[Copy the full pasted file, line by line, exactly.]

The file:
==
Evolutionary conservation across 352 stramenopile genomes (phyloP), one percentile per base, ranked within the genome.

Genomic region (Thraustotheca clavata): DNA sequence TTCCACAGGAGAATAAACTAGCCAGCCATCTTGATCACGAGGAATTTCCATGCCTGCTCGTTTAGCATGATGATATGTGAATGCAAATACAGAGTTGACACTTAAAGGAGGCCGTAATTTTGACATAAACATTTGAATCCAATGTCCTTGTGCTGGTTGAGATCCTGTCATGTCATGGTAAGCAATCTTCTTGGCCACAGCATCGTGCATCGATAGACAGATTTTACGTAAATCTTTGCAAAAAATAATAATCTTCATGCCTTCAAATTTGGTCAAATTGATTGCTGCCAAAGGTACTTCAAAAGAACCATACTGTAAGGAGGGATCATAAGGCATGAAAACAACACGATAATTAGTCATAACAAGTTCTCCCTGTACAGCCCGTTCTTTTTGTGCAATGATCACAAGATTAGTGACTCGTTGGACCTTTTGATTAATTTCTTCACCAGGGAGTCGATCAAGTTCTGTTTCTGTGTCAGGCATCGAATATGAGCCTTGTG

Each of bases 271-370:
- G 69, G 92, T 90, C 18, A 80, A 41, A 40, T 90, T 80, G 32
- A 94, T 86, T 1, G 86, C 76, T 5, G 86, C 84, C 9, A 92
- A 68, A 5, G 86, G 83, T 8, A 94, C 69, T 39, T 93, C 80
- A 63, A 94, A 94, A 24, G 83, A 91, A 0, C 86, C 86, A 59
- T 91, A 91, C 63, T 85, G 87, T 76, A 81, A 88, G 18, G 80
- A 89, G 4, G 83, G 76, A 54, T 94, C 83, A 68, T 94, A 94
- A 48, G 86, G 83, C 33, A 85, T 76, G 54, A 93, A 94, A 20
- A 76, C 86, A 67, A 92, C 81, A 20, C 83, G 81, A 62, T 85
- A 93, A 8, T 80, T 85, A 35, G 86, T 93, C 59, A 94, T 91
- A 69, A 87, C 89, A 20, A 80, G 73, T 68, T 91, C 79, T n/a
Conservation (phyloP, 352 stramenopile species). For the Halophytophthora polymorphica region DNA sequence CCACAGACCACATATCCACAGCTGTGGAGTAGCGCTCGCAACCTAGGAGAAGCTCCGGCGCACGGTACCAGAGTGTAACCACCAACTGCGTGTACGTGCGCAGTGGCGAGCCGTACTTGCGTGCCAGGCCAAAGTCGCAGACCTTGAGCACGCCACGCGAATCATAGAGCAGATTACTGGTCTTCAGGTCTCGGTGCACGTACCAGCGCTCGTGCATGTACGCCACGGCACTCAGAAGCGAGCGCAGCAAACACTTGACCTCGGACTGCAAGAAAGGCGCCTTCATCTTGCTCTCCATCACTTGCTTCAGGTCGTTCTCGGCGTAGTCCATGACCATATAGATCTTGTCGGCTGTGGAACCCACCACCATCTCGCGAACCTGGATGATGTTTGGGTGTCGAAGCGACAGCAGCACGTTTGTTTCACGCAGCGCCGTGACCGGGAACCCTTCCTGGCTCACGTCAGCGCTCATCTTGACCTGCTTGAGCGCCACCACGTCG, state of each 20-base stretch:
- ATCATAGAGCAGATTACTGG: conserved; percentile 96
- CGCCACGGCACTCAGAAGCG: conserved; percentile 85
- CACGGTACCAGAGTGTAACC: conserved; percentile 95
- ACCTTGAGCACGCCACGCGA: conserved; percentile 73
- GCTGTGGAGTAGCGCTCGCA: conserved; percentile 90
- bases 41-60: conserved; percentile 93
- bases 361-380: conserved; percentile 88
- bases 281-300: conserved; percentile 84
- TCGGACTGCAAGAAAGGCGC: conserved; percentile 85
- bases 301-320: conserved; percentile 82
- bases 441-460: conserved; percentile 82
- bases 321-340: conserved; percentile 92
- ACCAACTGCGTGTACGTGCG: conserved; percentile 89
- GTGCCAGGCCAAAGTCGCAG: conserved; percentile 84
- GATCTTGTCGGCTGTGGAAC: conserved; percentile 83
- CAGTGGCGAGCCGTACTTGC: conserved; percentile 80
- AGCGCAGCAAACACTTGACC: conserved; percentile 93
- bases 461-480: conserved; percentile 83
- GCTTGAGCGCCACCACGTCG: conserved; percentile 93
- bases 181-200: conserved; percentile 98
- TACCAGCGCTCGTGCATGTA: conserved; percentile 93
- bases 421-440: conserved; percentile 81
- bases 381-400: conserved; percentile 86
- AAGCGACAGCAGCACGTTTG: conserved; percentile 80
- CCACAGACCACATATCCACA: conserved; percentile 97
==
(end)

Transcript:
Evolutionary conservation across 352 stramenopile genomes (phyloP), one percentile per base, ranked within the genome.

Genomic region (Thraustotheca clavata): DNA sequence TTCCACAGGAGAATAAACTAGCCAGCCATCTTGATCACGAGGAATTTCCATGCCTGCTCGTTTAGCATGATGATATGTGAATGCAAATACAGAGTTGACACTTAAAGGAGGCCGTAATTTTGACATAAACATTTGAATCCAATGTCCTTGTGCTGGTTGAGATCCTGTCATGTCATGGTAAGCAATCTTCTTGGCCACAGCATCGTGCATCGATAGACAGATTTTACGTAAATCTTTGCAAAAAATAATAATCTTCATGCCTTCAAATTTGGTCAAATTGATTGCTGCCAAAGGTACTTCAAAAGAACCATACTGTAAGGAGGGATCATAAGGCATGAAAACAACACGATAATTAGTCATAACAAGTTCTCCCTGTACAGCCCGTTCTTTTTGTGCAATGATCACAAGATTAGTGACTCGTTGGACCTTTTGATTAATTTCTTCACCAGGGAGTCGATCAAGTTCTGTTTCTGTGTCAGGCATCGAATATGAGCCTTGTG

Each of bases 271-370:
- G 69, G 92, T 90, C 18, A 80, A 41, A 40, T 90, T 80, G 32
- A 94, T 86, T 1, G 86, C 76, T 5, G 86, C 84, C 9, A 92
- A 68, A 5, G 86, G 83, T 8, A 94, C 69, T 39, T 93, C 80
- A 63, A 94, A 94, A 24, G 83, A 91, A 0, C 86, C 86, A 59
- T 91, A 91, C 63, T 85, G 87, T 76, A 81, A 88, G 18, G 80
- A 89, G 4, G 83, G 76, A 54, T 94, C 83, A 68, T 94, A 94
- A 48, G 86, G 83, C 33, A 85, T 76, G 54, A 93, A 94, A 20
- A 76, C 86, A 67, A 92, C 81, A 20, C 83, G 81, A 62, T 85
- A 93, A 8, T 80, T 85, A 35, G 86, T 93, C 59, A 94, T 91
- A 69, A 87, C 89, A 20, A 80, G 73, T 68, T 91, C 79, T n/a
Conservation (phyloP, 352 stramenopile species). For the Halophytophthora polymorphica region DNA sequence CCACAGACCACATATCCACAGCTGTGGAGTAGCGCTCGCAACCTAGGAGAAGCTCCGGCGCACGGTACCAGAGTGTAACCACCAACTGCGTGTACGTGCGCAGTGGCGAGCCGTACTTGCGTGCCAGGCCAAAGTCGCAGACCTTGAGCACGCCACGCGAATCATAGAGCAGATTACTGGTCTTCAGGTCTCGGTGCACGTACCAGCGCTCGTGCATGTACGCCACGGCACTCAGAAGCGAGCGCAGCAAACACTTGACCTCGGACTGCAAGAAAGGCGCCTTCATCTTGCTCTCCATCACTTGCTTCAGGTCGTTCTCGGCGTAGTCCATGACCATATAGATCTTGTCGGCTGTGGAACCCACCACCATCTCGCGAACCTGGATGATGTTTGGGTGTCGAAGCGACAGCAGCACGTTTGTTTCACGCAGCGCCGTGACCGGGAACCCTTCCTGGCTCACGTCAGCGCTCATCTTGACCTGCTTGAGCGCCACCACGTCG, state of each 20-base stretch:
- ATCATAGAGCAGATTACTGG: conserved; percentile 96
- CGCCACGGCACTCAGAAGCG: conserved; percentile 85
- CACGGTACCAGAGTGTAACC: conserved; percentile 95
- ACCTTGAGCACGCCACGCGA: conserved; percentile 73
- GCTGTGGAGTAGCGCTCGCA: conserved; percentile 90
- bases 41-60: conserved; percentile 93
- bases 361-380: conserved; percentile 88
- bases 281-300: conserved; percentile 84
- TCGGACTGCAAGAAAGGCGC: conserved; percentile 85
- bases 301-320: conserved; percentile 82
- bases 441-460: conserved; percentile 82
- bases 321-340: conserved; percentile 92
- ACCAACTGCGTGTACGTGCG: conserved; percentile 89
- GTGCCAGGCCAAAGTCGCAG: conserved; percentile 84
- GATCTTGTCGGCTGTGGAAC: conserved; percentile 83
- CAGTGGCGAGCCGTACTTGC: conserved; percentile 80
- AGCGCAGCAAACACTTGACC: conserved; percentile 93
- bases 461-480: conserved; percentile 83
- GCTTGAGCGCCACCACGTCG: conserved; percentile 93
- bases 181-200: conserved; percentile 98
- TACCAGCGCTCGTGCATGTA: conserved; percentile 93
- bases 421-440: conserved; percentile 81
- bases 381-400: conserved; percentile 86
- AAGCGACAGCAGCACGTTTG: conserved; percentile 80
- CCACAGACCACATATCCACA: conserved; percentile 97